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Etcher Architecture

This document aims to serve as a high-level overview of how Etcher works, specially oriented for contributors who want to understand the big picture.


This is a non exhaustive list of the major frameworks, libraries, and other technologies used in Etcher that you should become familiar with:

Module architecture

Instead of embedding all the functionality required to create a full-featured image writer as a monolithic project, we try to hard to follow the "lego block approach".

This has the advantage of allowing other applications to re-use logic we implemented for Etcher in their own project, even for things we didn't expect, which leads to users benefitting from what we've built, and we benefitting from user's bug reports, suggestions, etc, as an indirect way to make Etcher better.

The fact that low-level details are scattered around many different modules can make it challenging for a new contributor to wrap their heads around the project as a whole, and get a clear high level view of how things work or where to submit their work or bug reports.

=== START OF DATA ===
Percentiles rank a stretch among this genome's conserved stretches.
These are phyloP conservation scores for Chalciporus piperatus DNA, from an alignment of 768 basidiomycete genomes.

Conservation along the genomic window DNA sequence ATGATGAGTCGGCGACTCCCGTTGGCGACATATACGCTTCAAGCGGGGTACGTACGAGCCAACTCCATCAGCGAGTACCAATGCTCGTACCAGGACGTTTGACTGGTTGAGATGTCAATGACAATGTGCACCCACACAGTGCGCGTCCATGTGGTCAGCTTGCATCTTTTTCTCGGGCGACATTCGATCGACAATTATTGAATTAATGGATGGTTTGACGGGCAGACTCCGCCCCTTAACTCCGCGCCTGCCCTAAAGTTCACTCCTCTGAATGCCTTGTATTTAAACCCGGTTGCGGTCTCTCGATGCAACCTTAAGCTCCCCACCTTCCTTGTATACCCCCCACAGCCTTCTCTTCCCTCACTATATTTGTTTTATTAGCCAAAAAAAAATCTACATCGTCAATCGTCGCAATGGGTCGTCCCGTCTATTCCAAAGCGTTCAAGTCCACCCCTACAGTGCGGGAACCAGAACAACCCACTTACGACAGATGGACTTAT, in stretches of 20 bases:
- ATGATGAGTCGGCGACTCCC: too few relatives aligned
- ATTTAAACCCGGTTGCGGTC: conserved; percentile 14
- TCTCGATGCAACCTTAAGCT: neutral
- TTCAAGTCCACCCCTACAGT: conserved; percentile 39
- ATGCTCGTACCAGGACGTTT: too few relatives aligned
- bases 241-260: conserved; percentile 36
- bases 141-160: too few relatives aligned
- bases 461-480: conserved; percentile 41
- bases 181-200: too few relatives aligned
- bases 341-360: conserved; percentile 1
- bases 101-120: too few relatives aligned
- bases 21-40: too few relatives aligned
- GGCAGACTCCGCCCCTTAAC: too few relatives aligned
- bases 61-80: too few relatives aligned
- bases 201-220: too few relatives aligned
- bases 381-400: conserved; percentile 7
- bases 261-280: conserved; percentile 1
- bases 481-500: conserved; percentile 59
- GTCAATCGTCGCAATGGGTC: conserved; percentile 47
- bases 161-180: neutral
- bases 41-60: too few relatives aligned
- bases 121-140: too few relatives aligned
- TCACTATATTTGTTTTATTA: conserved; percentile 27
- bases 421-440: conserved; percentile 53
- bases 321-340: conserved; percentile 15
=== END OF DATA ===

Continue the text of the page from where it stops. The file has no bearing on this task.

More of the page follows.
These are the main Etcher components, in a nutshell:

As the name implies, this module's duty is to detect the connected drives uniformly in all major operating systems, along with valuable metadata, like if a drive is removable or not, to prevent users from trying to write an image to a system drive.

This is the "main repository", from which you're reading this from, which is basically the front-end and glue for all previously listed projects.


We always welcome contributions to Etcher as well as our documentation. If you want to give back, but feel that your knowledge on how Etcher works is not enough to tackle a bug report or feature request, use that as your advantage, since fresh eyes could help unveil things that we take for granted, but should be documented instead!